The battle over who will make the next Dungeons & Dragons movie finally had its day in court – though what the endgame is seems to be in dispute. “This lawsuit is a desperate and last-ditch attempt to recapture rights,” lawyer Patricia Glaser told a federal courtroom in LA today about toy company Hasbro’s long legal efforts to make a D&D movie. The company wants film rights to the hugely successful game so it can “sell it to their new best buddy, Universal,” the powerhouse Hollywood attorney added on behalf of her client, producer Sweetpea Entertainment, which claims it still owns rights to the iconic game.

hasbro_logo_new-1__130514201916__131216213505In what looks like and smells more like a proxy war between Warner Bros and Comcast-owned Universal, Hasbro’s lead lawyer Maura Wogan insisted this morning that “Hasbro has no agreement with Universal; there is no signed agreement.” The remark in front of Glaser, Judge Dolly Gee and a room full of attorneys and Hasbro execs seemed to surprise many, though the NY-based lawyer made no secret this juryless trial was all about getting its big fantasy role playing game back up on the big screen. “Hasbro is seeking a declaration that the Dungeons & Dragons sequel rights revert to Hasbro,” Wogan summed up.

Wogan also said in her opening statement that producer Courtney Solomon’s Sweetpea “squandered those rights” by making “auto-sequels” and not understanding that the nearly 20-year-old agreement between the parties were a matter of “use it or lose it.” Claiming a “willingness to lie” on the part of Solomon when it came to doing business, she added, “Sweetpea was a terrible steward of a very valuable Hasbro brand.”

In a case D& D 200 MOVIEthat could have wide implications for what constitutes a sequel and how Hollywood develops or reboots franchises or branded IP, another issue is where do rights really end – especially if an agreement has not formally been terminated.  The toy giant first filed its copyright and trademark infringement complaint against Solomon and Sweetpea in May 2013 to stop any new D&D movie or D&D-like movie it might be making with Warner Bros. Hasbro insists that despite Solomon and Sweetpea making an unsuccessful D&D feature in 2000 — and two sequels for the UK DVD market and Syfy in 2005 and 2010 — it did not meet the stipulated requirements to retain rights. Since the first filing last year has been back and forth on the docket with counterclaims and both sides seeking dismissal at one point. Cutting to the chase, Sweetpea says it has the rights to make any D&D sequel it wants with whomever it wants.

Judge Gee told the court at the beginning of the proceedings that “the real issue here is who owns the rights to the property.”

Even with this case moving toward today’s start, Warners quietly inked a multimillion-dollar deal with Sweetpea this summer for rights to the D&D property. While not a defendant in the case, the studio also put up around $1 million for legal costs in the matchup against Hasbro. Earlier this year, Gee ruled the Chainmail script Warner Bros had worked up back in 2012 in fact infringed on Hasbro’s warner_bros_logo-2__130321233618D&D copyright, even though that screenplay never went anywhere. As reiterated today by Glaser, Solomon had nothing to do with that project and in fact only became aware of the independent move on Warners’ part after Hasbro execs told the studio that Sweetpea held “significant” rights on the property.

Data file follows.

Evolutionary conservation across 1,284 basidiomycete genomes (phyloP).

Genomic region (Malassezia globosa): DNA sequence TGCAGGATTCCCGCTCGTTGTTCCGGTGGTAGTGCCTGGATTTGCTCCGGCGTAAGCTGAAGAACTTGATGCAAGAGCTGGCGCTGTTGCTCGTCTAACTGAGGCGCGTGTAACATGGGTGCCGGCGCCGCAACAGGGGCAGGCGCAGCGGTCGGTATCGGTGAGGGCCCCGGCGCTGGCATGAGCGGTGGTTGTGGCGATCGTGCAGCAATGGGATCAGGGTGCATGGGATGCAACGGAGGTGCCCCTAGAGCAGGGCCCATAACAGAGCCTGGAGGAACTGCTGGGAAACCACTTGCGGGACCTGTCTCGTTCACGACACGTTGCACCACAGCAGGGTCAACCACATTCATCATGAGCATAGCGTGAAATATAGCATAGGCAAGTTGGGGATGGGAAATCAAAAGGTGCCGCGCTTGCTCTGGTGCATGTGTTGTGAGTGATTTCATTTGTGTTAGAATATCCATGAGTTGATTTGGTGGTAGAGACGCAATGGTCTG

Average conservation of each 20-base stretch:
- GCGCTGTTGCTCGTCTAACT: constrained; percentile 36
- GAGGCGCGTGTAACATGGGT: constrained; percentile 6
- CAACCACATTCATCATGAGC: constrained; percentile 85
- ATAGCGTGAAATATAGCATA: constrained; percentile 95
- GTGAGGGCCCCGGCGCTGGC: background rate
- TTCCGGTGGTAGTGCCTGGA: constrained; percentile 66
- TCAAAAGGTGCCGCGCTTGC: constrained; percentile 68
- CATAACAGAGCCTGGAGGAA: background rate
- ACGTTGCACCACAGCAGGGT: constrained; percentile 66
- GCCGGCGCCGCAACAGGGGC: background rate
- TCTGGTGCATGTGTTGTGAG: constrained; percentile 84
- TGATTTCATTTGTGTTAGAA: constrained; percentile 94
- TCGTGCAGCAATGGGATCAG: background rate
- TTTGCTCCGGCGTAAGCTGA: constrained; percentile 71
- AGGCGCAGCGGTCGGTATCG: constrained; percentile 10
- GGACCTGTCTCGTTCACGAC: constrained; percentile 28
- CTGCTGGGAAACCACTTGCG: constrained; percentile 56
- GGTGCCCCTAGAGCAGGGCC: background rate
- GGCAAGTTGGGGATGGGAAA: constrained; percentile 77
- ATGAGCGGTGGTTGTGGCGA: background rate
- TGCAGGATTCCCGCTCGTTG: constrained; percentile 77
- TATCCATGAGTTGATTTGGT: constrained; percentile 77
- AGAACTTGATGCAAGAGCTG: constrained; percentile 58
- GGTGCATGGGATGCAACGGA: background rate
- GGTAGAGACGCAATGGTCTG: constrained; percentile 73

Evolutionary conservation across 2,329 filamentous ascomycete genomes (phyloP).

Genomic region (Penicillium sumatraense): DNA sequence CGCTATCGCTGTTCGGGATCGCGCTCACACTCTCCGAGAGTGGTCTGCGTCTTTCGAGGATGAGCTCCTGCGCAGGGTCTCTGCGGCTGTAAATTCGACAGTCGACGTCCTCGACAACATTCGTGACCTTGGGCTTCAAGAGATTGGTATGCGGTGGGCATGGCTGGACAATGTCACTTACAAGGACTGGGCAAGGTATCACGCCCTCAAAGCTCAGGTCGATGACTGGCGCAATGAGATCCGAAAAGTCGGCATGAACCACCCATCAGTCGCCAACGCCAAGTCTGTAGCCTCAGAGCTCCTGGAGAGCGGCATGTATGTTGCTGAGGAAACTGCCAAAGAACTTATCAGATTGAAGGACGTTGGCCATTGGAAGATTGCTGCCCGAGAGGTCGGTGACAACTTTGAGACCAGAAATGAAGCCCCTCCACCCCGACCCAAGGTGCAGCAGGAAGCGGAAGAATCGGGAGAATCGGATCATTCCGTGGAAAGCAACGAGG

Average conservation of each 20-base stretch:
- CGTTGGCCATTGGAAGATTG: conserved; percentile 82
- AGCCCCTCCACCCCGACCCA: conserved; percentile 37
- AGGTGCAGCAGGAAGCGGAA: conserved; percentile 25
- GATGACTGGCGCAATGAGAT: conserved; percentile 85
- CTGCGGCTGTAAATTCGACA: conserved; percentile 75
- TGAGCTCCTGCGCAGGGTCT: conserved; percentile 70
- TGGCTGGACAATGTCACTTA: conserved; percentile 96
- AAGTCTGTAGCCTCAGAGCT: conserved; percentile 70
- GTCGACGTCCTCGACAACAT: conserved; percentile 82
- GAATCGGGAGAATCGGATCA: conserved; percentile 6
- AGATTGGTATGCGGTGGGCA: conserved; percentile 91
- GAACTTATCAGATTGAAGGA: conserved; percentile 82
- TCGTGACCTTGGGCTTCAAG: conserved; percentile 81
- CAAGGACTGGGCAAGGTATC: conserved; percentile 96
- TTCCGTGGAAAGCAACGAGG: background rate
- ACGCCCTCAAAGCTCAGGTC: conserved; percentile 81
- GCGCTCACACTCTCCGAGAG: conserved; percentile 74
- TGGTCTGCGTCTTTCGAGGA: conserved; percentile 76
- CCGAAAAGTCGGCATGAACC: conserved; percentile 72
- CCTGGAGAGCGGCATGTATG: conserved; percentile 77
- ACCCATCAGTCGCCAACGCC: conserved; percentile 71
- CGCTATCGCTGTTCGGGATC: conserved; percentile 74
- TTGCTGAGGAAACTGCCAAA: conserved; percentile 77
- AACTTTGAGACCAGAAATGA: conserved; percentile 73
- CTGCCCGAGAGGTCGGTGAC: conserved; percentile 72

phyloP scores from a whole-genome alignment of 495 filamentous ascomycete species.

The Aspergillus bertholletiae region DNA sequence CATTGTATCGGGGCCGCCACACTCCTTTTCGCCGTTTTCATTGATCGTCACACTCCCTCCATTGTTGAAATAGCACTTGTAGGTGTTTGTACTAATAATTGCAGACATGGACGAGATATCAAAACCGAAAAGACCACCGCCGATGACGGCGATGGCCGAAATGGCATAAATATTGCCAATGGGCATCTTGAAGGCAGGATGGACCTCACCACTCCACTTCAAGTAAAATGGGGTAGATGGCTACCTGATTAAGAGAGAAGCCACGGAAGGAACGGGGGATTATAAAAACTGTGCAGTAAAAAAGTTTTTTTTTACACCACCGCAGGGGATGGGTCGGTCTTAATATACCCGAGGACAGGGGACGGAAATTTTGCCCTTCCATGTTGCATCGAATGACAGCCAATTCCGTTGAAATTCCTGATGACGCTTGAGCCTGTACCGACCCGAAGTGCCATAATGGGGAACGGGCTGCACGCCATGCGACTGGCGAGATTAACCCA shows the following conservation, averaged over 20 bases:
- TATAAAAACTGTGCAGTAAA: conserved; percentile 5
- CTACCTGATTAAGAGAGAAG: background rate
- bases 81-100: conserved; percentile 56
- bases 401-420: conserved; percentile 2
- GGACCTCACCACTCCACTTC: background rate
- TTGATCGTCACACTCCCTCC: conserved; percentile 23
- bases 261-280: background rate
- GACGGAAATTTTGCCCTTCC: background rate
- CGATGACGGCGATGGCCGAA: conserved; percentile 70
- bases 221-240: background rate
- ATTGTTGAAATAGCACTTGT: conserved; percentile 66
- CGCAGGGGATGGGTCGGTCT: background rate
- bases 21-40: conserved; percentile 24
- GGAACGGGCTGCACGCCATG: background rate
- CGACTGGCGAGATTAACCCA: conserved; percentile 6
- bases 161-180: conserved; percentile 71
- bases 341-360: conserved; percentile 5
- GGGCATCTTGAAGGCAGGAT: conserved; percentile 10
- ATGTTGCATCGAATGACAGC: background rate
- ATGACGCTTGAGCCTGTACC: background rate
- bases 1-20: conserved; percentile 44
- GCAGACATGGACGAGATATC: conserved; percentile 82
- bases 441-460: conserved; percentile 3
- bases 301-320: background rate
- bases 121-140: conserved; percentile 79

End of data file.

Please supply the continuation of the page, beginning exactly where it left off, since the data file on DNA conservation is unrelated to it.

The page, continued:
Hasbro actually passed on Chainmail or any other D&D project with Warner Bros before moving on to what seems to be talks, even unsigned, with Universal. Two studios hovering on the sidelines aside, what makes this more complicated in one sense is that this is a legacy deal unraveling: Sweetpea’s initial 1994 deal was with then-D&D owner TSR. Wizards Of the Coast bought that company in 1997, and Hasbro acquired that enterprise in 1999. Since 1999, Hasbro has been “doing everything in its power” to “undermine” the 1994 agreement, Glaser alleged today.

Related: D&D Universal Movie & Hasbro Get Counterclaim From Producer

In a dense walk-through of the history of the parties — from the initial 1994 agreement to legal animosity and the first and second amendments of March and June 1998, respectively — Wogan today laid out her side’s argument that recognizing the rights was a matter of “what you pay and what you say.” The lawyer from Frankfurt Kurnit Klein and Selz told the court that because Sweetpea’s Silver Pictures partner in the contest sequels paid only $20,000 to Hasbro for the 2010 D&D: The Book Of D&D BOOK OF VILE DARKNESSVile Darkness, it was not paying the required licensing amount for a movie proper. (Yes, that is Joel Silver’s Silver Pictures we’re taking about – which is why Silver Pictures exec Steve Richards is set to be called as a witness later this week.)

Glaser wasn’t having that argument. “The evidence will show that D&D 3 was a sequel,” she said, dismissing any semantics of distribution. She added that Hasbro even saw the script and signed off on it as well as extra material for the DVD. “Whether one wants to argue if the movies are very good, is not pertinent to why we are here,” Glaser noted. “Hasbro should not be allowed to come to the party late and rewrite history.”

The trial continued with first witnesses today and is expected to go on all this week. Solomon is on the witness list as is Warner Bros SVP Jun Oh about remarks a Hasbro exec made about the company’s and Sweetpea’s D&D movie rights. Among its witnesses, Hasbro intend to call former Sony legal exec Roger Tull to explain the common practices of holding onto and losing sequel rights in the movie biz.

Hasbro is primarily repped by Wogan and Jeremy Goldman of  Frankfurt Kurnit Klein, with Michael Weinsten of LA’s Lavely & Singer PC. Glaser and David Sergenian of LA’s Glaser Weil Fink Jacobs Howard Avchen & Shapiro LLP are Sweetpea’s main litigation counsel.